I am disgusted that this film has been made. Thatcher was a tyrant and for those who grew up in the areas she ravaged such as Merseyside, and saw loved ones die, because they did not have money or employment, as she went about ripping the industry out of the area and replacing it with nothing, its a massive insult, that a biopic of her life has been made. I bet it does not mention in this film how the Conserative party were happy to allow 'The Managed Decline of the Merseyside Area', thats an entire region they were happy to let waste away to nothing, that has just been doing the rounds in the media. I know everyone here in the Merseyside area feels the same, this film is a disgrace to just skip over how much damaged she did, to ordinary working class people such as myself and to our loved ones who are no longer here because of her policies. The Conseratives and especially Margret Thatcher are still not welcome on Merseyside, even now, doesn't that tell you all you need to know about how much damage she and her party did. Total Disgrace.

Obviously Not

People are flocking to the theaters and her performance receives nothing but heaping superlatives from critics and ordinary moviegoers (except from a few who are obviously ignoramus of what acting is all about). And I'm not seeing STREEP under BP category (which she would probably win just by name power)


A very boring film. Streep has a dreadful script to work with. Don't expect to come away from this film with any insights into Thatcher's life or motivations. Are all the men in the conservative Party in Britain as one dimensional as the characters in this film? About half the film is devoted to Thatcher's later life, bumbling around in a haze of dementia.


don't care what anyone says…the award is for the best performance and this year it belongs beyond a doubt to meryl streep… is unbelievable, far and above the competition..meryl is thatcher and that is the film…it is not a political treatise or excercise in ideology for people to argue about…that is another movie, a documentary…i don't even consider this a biopic but a study, an interpretation of a persons life…it is an artistic statement about emotions and personal consequences of actions….criticism of her performance is thinly veiled criticism of thatcher; rightly deserved but misdirected at the film and streep. if she doesn't get the oscar it will just show the lack of critical judgement by the academy that is already being shown by some critics and viewers………


Average Rating: 6/10

It's a wrap. I'm sad for Streep…


If I remember correctly…Sophie's Choice as a movie was not well reviewed either and did not hurt Streep…..only people talking about Viola Davis are the LA oscar experts who are so passionate that she wins an Oscar in a movie that while a huge box office success is equally flawed in its "Fried Green Tomato" mentality……There is no escaping the buzz Meryl has this year….the performance not the movie will stand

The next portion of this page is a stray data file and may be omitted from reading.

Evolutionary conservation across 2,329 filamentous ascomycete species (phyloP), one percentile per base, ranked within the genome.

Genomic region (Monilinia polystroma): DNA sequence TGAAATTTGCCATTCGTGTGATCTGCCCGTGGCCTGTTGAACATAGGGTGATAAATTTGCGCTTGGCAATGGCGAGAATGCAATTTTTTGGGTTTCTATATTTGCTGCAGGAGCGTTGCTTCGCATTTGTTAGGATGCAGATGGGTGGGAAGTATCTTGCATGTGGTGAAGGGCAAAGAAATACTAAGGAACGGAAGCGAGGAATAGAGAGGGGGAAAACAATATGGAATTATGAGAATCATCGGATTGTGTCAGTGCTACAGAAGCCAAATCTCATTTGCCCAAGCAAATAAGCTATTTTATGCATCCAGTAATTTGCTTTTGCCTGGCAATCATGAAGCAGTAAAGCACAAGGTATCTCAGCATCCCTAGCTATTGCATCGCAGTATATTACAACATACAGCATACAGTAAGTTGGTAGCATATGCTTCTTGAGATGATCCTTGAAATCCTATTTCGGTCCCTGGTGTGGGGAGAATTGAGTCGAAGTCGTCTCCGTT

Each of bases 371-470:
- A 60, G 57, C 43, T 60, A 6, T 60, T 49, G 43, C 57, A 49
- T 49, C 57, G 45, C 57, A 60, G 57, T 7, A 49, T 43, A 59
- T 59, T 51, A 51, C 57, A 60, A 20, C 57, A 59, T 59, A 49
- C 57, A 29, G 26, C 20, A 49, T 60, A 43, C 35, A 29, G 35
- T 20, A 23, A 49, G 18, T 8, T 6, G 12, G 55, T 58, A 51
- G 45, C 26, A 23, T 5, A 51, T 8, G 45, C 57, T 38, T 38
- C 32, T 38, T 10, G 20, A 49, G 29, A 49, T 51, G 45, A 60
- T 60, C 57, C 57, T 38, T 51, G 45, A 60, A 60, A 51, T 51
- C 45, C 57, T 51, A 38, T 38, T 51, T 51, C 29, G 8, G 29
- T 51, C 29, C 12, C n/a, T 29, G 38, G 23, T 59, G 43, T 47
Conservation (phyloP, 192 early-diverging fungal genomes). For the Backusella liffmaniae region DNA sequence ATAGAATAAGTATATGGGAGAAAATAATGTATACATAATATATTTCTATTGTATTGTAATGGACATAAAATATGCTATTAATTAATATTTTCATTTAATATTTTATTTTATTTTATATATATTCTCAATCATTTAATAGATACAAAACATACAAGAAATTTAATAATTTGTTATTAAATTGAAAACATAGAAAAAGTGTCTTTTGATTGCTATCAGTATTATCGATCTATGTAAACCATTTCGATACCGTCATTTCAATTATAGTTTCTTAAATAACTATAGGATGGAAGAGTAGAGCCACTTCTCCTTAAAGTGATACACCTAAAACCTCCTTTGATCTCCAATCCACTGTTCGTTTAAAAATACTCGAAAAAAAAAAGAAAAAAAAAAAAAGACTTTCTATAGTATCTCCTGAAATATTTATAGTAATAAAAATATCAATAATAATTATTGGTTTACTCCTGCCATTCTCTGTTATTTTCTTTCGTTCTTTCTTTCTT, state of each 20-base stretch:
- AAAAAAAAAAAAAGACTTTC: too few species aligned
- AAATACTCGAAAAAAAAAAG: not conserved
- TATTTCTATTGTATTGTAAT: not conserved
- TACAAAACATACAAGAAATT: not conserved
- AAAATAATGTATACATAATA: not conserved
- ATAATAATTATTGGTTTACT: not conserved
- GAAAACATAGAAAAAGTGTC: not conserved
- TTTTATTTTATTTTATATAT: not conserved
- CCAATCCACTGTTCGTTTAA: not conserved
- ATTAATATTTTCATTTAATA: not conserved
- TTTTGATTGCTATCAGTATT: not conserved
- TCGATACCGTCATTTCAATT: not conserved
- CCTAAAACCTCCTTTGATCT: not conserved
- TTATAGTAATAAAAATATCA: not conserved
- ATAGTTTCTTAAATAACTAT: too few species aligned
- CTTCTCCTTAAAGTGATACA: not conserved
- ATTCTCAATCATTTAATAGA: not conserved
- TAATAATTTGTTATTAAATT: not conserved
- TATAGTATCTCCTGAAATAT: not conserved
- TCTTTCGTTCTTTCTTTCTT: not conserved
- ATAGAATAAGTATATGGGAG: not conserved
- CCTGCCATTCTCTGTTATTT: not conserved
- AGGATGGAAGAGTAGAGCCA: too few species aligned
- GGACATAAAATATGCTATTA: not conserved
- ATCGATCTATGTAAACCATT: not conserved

5 star performance in a 3 star movie.

Mark Rabinowitz

The film is revisionist dreck. Boring and ill-informed, the best performance in the history of film couldn't make this a good film.


This movie is a disgrace:at a time when the UK is being ravaged by neo-Thatcherite policies,this air-brushed portrayal of a fascist ideologue makes a mockery of all the suffering this insane cretin inflicted on millions of British people,then,and now. Meryl Streep is a hammish buffoon in her portrayal of Thatcher,and should she win the Oscar for this shameless acting,in 2012,then we will alll know how far down the road to madness the world has travelled.


How can people be talking about an Oscar for Streep when her performance has no link with reality? When I saw the trailer for this film I thought it seemed offensive enough to justify being my first ever illegal download. The more I read about it the less it seems to even merit that. I also find myself not wanting to watch another Streep film for a while.


The woods are full of award-winning performances in mediocre (or worse) movies, and this is no different. Streep is as sure a bet as anything this year.

Stephen Holt

Yes, Anne, I think this WILL effect Streep's 3rd Oscar chances. Badly. The film is soooo conservative and arch-right-wing and every British person who lived under her "rule" hated her. And still does. They get apoplectic on the subject. And the left-leaning Academy is not going to go for this either. So this is VERY good news for Michelle Williams. Which is also Harvey's film, BTW.

Steve Rodman

I'm sick of these lazy, snooty critics who keep panning the film. If the performance is great, which seems to be the consensus, then that should carry the film enough to make it worth seeing and entertaining.
I am very much worried that with these silly critics, Meryl will once again be robbed of that third Oscar which is long overdue.


Reviews won't matter in this case. If they were flat out PANS that is one thing, but I have only seen one ONE star review. In any case, the consensus is Streep is worthy regardless of the finish product. This is obviously Streep's year. Davis, as much as bloggers think she is IT because of the big box office, are mistaken. Williams is the threat, but her weirdo personality will turn people off, wait until she attempts a GG speech lol

Steve G

The Iron Lady opened here in Australia on Boxing Day and is reportedly the No. 1 film in limited release. Audiences are flocking to it and if the BO is equally positive in the US, I suspect that will be enough to overcome the middling reviews.

Henry VIII

And yet, Elizabeth Olsen and Charlize Theron have to fight it out for a spot in the top 5. It's a mad mad world.